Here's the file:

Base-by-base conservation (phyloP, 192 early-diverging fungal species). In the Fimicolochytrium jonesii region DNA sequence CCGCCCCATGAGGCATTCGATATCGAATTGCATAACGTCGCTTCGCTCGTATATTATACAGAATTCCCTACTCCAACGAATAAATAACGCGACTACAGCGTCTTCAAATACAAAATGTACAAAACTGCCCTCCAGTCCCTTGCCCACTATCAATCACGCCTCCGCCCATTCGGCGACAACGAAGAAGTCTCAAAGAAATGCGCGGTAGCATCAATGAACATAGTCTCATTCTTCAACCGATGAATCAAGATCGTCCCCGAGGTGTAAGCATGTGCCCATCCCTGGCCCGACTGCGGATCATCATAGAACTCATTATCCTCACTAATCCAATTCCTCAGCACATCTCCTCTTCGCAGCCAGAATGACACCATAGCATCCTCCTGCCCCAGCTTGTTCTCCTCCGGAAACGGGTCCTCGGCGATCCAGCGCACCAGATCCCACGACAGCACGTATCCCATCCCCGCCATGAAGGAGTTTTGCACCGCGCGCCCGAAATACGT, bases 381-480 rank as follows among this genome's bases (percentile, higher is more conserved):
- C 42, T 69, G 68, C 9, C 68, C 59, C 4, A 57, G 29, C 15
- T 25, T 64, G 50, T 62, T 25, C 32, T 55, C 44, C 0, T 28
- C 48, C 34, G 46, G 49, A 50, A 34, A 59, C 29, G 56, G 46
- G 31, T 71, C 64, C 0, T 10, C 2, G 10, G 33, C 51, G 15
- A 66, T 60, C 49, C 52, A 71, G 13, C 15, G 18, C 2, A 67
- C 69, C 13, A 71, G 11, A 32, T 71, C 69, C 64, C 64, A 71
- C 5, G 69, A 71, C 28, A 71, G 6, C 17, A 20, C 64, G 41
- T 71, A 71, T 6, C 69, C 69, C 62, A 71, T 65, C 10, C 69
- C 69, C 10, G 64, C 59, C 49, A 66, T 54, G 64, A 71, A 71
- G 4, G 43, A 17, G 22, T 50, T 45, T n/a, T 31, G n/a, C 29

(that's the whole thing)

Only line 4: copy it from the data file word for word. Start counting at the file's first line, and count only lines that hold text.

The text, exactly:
- C 48, C 34, G 46, G 49, A 50, A 34, A 59, C 29, G 56, G 46